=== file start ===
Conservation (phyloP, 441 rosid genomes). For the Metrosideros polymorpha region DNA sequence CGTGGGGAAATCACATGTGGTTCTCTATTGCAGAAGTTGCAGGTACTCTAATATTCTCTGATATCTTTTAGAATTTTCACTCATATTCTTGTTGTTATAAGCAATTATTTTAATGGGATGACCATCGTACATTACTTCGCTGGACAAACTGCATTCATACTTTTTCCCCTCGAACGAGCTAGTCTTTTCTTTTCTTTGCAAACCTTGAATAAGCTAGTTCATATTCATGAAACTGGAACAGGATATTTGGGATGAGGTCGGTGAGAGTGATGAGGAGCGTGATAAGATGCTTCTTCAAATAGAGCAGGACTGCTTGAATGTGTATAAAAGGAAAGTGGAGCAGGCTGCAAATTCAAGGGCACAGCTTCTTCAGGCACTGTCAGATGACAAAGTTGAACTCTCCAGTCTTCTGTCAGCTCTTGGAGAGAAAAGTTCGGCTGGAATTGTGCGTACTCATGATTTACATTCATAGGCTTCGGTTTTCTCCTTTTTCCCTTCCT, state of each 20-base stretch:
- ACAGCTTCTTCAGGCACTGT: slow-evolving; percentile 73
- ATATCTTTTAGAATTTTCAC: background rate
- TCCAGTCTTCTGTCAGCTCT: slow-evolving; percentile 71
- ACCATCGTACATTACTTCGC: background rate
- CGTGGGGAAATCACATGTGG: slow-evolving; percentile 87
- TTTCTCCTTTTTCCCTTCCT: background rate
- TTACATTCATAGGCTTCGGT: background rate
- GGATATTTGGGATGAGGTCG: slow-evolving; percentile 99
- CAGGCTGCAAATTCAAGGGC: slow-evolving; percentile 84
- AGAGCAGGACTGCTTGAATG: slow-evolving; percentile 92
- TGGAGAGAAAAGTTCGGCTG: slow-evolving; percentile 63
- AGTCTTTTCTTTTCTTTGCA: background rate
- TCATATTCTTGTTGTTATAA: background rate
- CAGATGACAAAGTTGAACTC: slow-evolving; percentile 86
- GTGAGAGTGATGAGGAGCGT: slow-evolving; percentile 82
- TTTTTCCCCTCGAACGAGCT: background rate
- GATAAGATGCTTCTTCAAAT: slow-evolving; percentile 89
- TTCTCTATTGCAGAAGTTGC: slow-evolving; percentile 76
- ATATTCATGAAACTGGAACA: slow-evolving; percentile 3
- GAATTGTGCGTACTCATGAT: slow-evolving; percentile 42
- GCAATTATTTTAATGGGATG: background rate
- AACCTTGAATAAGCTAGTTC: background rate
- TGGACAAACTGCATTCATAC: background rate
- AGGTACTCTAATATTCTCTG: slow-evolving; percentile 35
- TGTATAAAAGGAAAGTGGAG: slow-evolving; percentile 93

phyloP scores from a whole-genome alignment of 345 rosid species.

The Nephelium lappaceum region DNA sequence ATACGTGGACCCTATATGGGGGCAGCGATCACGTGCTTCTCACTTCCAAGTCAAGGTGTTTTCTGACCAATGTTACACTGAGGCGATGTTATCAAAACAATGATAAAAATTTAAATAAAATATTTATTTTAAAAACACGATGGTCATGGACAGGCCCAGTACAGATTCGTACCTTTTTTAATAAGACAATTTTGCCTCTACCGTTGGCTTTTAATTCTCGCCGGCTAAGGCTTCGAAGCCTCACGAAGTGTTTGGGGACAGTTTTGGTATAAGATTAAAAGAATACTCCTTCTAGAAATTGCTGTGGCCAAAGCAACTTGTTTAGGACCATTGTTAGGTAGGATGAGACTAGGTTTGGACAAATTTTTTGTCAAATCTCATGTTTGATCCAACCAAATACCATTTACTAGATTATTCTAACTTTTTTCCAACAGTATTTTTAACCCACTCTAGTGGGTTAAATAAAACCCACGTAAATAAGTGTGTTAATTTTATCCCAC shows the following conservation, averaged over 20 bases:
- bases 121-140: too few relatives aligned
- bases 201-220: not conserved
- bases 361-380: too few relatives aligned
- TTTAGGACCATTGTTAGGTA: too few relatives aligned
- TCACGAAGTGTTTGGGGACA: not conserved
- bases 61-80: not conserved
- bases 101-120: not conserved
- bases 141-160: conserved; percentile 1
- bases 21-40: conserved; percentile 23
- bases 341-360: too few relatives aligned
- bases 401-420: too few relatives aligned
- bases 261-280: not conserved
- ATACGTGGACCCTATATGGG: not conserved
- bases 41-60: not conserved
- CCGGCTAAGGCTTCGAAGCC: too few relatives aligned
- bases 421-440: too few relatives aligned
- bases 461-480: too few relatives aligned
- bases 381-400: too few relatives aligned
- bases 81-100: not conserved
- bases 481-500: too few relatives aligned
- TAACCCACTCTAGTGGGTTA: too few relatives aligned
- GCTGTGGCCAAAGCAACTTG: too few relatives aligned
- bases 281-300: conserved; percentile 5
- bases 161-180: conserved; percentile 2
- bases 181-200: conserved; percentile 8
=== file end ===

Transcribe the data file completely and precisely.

Conservation (phyloP, 441 rosid genomes). For the Metrosideros polymorpha region DNA sequence CGTGGGGAAATCACATGTGGTTCTCTATTGCAGAAGTTGCAGGTACTCTAATATTCTCTGATATCTTTTAGAATTTTCACTCATATTCTTGTTGTTATAAGCAATTATTTTAATGGGATGACCATCGTACATTACTTCGCTGGACAAACTGCATTCATACTTTTTCCCCTCGAACGAGCTAGTCTTTTCTTTTCTTTGCAAACCTTGAATAAGCTAGTTCATATTCATGAAACTGGAACAGGATATTTGGGATGAGGTCGGTGAGAGTGATGAGGAGCGTGATAAGATGCTTCTTCAAATAGAGCAGGACTGCTTGAATGTGTATAAAAGGAAAGTGGAGCAGGCTGCAAATTCAAGGGCACAGCTTCTTCAGGCACTGTCAGATGACAAAGTTGAACTCTCCAGTCTTCTGTCAGCTCTTGGAGAGAAAAGTTCGGCTGGAATTGTGCGTACTCATGATTTACATTCATAGGCTTCGGTTTTCTCCTTTTTCCCTTCCT, state of each 20-base stretch:
- ACAGCTTCTTCAGGCACTGT: slow-evolving; percentile 73
- ATATCTTTTAGAATTTTCAC: background rate
- TCCAGTCTTCTGTCAGCTCT: slow-evolving; percentile 71
- ACCATCGTACATTACTTCGC: background rate
- CGTGGGGAAATCACATGTGG: slow-evolving; percentile 87
- TTTCTCCTTTTTCCCTTCCT: background rate
- TTACATTCATAGGCTTCGGT: background rate
- GGATATTTGGGATGAGGTCG: slow-evolving; percentile 99
- CAGGCTGCAAATTCAAGGGC: slow-evolving; percentile 84
- AGAGCAGGACTGCTTGAATG: slow-evolving; percentile 92
- TGGAGAGAAAAGTTCGGCTG: slow-evolving; percentile 63
- AGTCTTTTCTTTTCTTTGCA: background rate
- TCATATTCTTGTTGTTATAA: background rate
- CAGATGACAAAGTTGAACTC: slow-evolving; percentile 86
- GTGAGAGTGATGAGGAGCGT: slow-evolving; percentile 82
- TTTTTCCCCTCGAACGAGCT: background rate
- GATAAGATGCTTCTTCAAAT: slow-evolving; percentile 89
- TTCTCTATTGCAGAAGTTGC: slow-evolving; percentile 76
- ATATTCATGAAACTGGAACA: slow-evolving; percentile 3
- GAATTGTGCGTACTCATGAT: slow-evolving; percentile 42
- GCAATTATTTTAATGGGATG: background rate
- AACCTTGAATAAGCTAGTTC: background rate
- TGGACAAACTGCATTCATAC: background rate
- AGGTACTCTAATATTCTCTG: slow-evolving; percentile 35
- TGTATAAAAGGAAAGTGGAG: slow-evolving; percentile 93

phyloP scores from a whole-genome alignment of 345 rosid species.

The Nephelium lappaceum region DNA sequence ATACGTGGACCCTATATGGGGGCAGCGATCACGTGCTTCTCACTTCCAAGTCAAGGTGTTTTCTGACCAATGTTACACTGAGGCGATGTTATCAAAACAATGATAAAAATTTAAATAAAATATTTATTTTAAAAACACGATGGTCATGGACAGGCCCAGTACAGATTCGTACCTTTTTTAATAAGACAATTTTGCCTCTACCGTTGGCTTTTAATTCTCGCCGGCTAAGGCTTCGAAGCCTCACGAAGTGTTTGGGGACAGTTTTGGTATAAGATTAAAAGAATACTCCTTCTAGAAATTGCTGTGGCCAAAGCAACTTGTTTAGGACCATTGTTAGGTAGGATGAGACTAGGTTTGGACAAATTTTTTGTCAAATCTCATGTTTGATCCAACCAAATACCATTTACTAGATTATTCTAACTTTTTTCCAACAGTATTTTTAACCCACTCTAGTGGGTTAAATAAAACCCACGTAAATAAGTGTGTTAATTTTATCCCAC shows the following conservation, averaged over 20 bases:
- bases 121-140: too few relatives aligned
- bases 201-220: not conserved
- bases 361-380: too few relatives aligned
- TTTAGGACCATTGTTAGGTA: too few relatives aligned
- TCACGAAGTGTTTGGGGACA: not conserved
- bases 61-80: not conserved
- bases 101-120: not conserved
- bases 141-160: conserved; percentile 1
- bases 21-40: conserved; percentile 23
- bases 341-360: too few relatives aligned
- bases 401-420: too few relatives aligned
- bases 261-280: not conserved
- ATACGTGGACCCTATATGGG: not conserved
- bases 41-60: not conserved
- CCGGCTAAGGCTTCGAAGCC: too few relatives aligned
- bases 421-440: too few relatives aligned
- bases 461-480: too few relatives aligned
- bases 381-400: too few relatives aligned
- bases 81-100: not conserved
- bases 481-500: too few relatives aligned
- TAACCCACTCTAGTGGGTTA: too few relatives aligned
- GCTGTGGCCAAAGCAACTTG: too few relatives aligned
- bases 281-300: conserved; percentile 5
- bases 161-180: conserved; percentile 2
- bases 181-200: conserved; percentile 8